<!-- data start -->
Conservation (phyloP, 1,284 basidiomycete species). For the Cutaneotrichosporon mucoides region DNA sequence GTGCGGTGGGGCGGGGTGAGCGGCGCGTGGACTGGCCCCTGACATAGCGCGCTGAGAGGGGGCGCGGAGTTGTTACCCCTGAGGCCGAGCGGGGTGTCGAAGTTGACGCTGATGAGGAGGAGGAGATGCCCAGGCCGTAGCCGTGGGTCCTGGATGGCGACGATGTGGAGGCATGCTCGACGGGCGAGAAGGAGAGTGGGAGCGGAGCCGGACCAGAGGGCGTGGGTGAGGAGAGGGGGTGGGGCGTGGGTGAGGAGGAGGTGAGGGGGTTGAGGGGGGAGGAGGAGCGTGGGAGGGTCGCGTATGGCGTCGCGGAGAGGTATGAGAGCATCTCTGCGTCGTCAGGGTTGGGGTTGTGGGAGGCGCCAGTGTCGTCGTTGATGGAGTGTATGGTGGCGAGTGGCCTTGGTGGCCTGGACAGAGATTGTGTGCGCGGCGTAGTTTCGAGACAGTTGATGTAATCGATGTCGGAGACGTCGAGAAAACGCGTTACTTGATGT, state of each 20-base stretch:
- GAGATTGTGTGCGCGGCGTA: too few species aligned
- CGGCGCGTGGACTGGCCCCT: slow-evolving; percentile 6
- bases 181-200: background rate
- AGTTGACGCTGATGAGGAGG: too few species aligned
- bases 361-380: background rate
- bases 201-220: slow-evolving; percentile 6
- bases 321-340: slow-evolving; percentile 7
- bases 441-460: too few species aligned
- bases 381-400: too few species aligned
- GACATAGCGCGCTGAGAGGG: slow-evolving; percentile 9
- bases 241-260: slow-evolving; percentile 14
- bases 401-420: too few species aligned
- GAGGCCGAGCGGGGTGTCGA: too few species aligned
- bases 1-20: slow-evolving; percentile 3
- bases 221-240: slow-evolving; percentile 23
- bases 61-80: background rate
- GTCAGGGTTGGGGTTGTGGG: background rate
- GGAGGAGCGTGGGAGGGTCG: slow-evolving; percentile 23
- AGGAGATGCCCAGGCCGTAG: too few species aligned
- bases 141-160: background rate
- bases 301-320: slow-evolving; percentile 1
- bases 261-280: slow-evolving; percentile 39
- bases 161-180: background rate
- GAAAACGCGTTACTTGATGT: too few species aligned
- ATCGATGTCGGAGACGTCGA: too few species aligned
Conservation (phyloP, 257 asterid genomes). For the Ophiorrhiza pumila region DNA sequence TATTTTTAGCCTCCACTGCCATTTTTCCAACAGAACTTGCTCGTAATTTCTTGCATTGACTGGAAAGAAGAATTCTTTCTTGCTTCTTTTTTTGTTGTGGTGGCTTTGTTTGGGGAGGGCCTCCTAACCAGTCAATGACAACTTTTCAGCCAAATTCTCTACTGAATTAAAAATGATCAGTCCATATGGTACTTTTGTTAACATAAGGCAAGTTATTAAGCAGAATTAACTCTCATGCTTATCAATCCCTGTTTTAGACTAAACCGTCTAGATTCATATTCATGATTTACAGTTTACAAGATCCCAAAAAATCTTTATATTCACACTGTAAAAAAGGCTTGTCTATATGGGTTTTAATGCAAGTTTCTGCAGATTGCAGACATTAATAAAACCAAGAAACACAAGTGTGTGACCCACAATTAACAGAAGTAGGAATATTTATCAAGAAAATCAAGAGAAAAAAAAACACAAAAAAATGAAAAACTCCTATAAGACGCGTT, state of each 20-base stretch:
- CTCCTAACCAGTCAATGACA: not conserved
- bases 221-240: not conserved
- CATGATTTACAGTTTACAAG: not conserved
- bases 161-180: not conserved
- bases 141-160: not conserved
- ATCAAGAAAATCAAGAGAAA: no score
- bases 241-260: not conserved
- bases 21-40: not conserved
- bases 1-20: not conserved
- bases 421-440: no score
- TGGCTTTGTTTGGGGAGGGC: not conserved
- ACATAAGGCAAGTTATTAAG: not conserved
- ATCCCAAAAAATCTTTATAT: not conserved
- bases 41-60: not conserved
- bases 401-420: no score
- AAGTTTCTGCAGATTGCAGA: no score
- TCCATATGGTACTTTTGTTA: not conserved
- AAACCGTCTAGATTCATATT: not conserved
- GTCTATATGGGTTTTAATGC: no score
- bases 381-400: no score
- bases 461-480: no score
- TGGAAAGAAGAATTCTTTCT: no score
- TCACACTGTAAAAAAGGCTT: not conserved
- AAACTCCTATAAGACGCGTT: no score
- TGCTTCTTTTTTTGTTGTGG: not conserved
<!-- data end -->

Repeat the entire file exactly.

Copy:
Conservation (phyloP, 1,284 basidiomycete species). For the Cutaneotrichosporon mucoides region DNA sequence GTGCGGTGGGGCGGGGTGAGCGGCGCGTGGACTGGCCCCTGACATAGCGCGCTGAGAGGGGGCGCGGAGTTGTTACCCCTGAGGCCGAGCGGGGTGTCGAAGTTGACGCTGATGAGGAGGAGGAGATGCCCAGGCCGTAGCCGTGGGTCCTGGATGGCGACGATGTGGAGGCATGCTCGACGGGCGAGAAGGAGAGTGGGAGCGGAGCCGGACCAGAGGGCGTGGGTGAGGAGAGGGGGTGGGGCGTGGGTGAGGAGGAGGTGAGGGGGTTGAGGGGGGAGGAGGAGCGTGGGAGGGTCGCGTATGGCGTCGCGGAGAGGTATGAGAGCATCTCTGCGTCGTCAGGGTTGGGGTTGTGGGAGGCGCCAGTGTCGTCGTTGATGGAGTGTATGGTGGCGAGTGGCCTTGGTGGCCTGGACAGAGATTGTGTGCGCGGCGTAGTTTCGAGACAGTTGATGTAATCGATGTCGGAGACGTCGAGAAAACGCGTTACTTGATGT, state of each 20-base stretch:
- GAGATTGTGTGCGCGGCGTA: too few species aligned
- CGGCGCGTGGACTGGCCCCT: slow-evolving; percentile 6
- bases 181-200: background rate
- AGTTGACGCTGATGAGGAGG: too few species aligned
- bases 361-380: background rate
- bases 201-220: slow-evolving; percentile 6
- bases 321-340: slow-evolving; percentile 7
- bases 441-460: too few species aligned
- bases 381-400: too few species aligned
- GACATAGCGCGCTGAGAGGG: slow-evolving; percentile 9
- bases 241-260: slow-evolving; percentile 14
- bases 401-420: too few species aligned
- GAGGCCGAGCGGGGTGTCGA: too few species aligned
- bases 1-20: slow-evolving; percentile 3
- bases 221-240: slow-evolving; percentile 23
- bases 61-80: background rate
- GTCAGGGTTGGGGTTGTGGG: background rate
- GGAGGAGCGTGGGAGGGTCG: slow-evolving; percentile 23
- AGGAGATGCCCAGGCCGTAG: too few species aligned
- bases 141-160: background rate
- bases 301-320: slow-evolving; percentile 1
- bases 261-280: slow-evolving; percentile 39
- bases 161-180: background rate
- GAAAACGCGTTACTTGATGT: too few species aligned
- ATCGATGTCGGAGACGTCGA: too few species aligned
Conservation (phyloP, 257 asterid genomes). For the Ophiorrhiza pumila region DNA sequence TATTTTTAGCCTCCACTGCCATTTTTCCAACAGAACTTGCTCGTAATTTCTTGCATTGACTGGAAAGAAGAATTCTTTCTTGCTTCTTTTTTTGTTGTGGTGGCTTTGTTTGGGGAGGGCCTCCTAACCAGTCAATGACAACTTTTCAGCCAAATTCTCTACTGAATTAAAAATGATCAGTCCATATGGTACTTTTGTTAACATAAGGCAAGTTATTAAGCAGAATTAACTCTCATGCTTATCAATCCCTGTTTTAGACTAAACCGTCTAGATTCATATTCATGATTTACAGTTTACAAGATCCCAAAAAATCTTTATATTCACACTGTAAAAAAGGCTTGTCTATATGGGTTTTAATGCAAGTTTCTGCAGATTGCAGACATTAATAAAACCAAGAAACACAAGTGTGTGACCCACAATTAACAGAAGTAGGAATATTTATCAAGAAAATCAAGAGAAAAAAAAACACAAAAAAATGAAAAACTCCTATAAGACGCGTT, state of each 20-base stretch:
- CTCCTAACCAGTCAATGACA: not conserved
- bases 221-240: not conserved
- CATGATTTACAGTTTACAAG: not conserved
- bases 161-180: not conserved
- bases 141-160: not conserved
- ATCAAGAAAATCAAGAGAAA: no score
- bases 241-260: not conserved
- bases 21-40: not conserved
- bases 1-20: not conserved
- bases 421-440: no score
- TGGCTTTGTTTGGGGAGGGC: not conserved
- ACATAAGGCAAGTTATTAAG: not conserved
- ATCCCAAAAAATCTTTATAT: not conserved
- bases 41-60: not conserved
- bases 401-420: no score
- AAGTTTCTGCAGATTGCAGA: no score
- TCCATATGGTACTTTTGTTA: not conserved
- AAACCGTCTAGATTCATATT: not conserved
- GTCTATATGGGTTTTAATGC: no score
- bases 381-400: no score
- bases 461-480: no score
- TGGAAAGAAGAATTCTTTCT: no score
- TCACACTGTAAAAAAGGCTT: not conserved
- AAACTCCTATAAGACGCGTT: no score
- TGCTTCTTTTTTTGTTGTGG: not conserved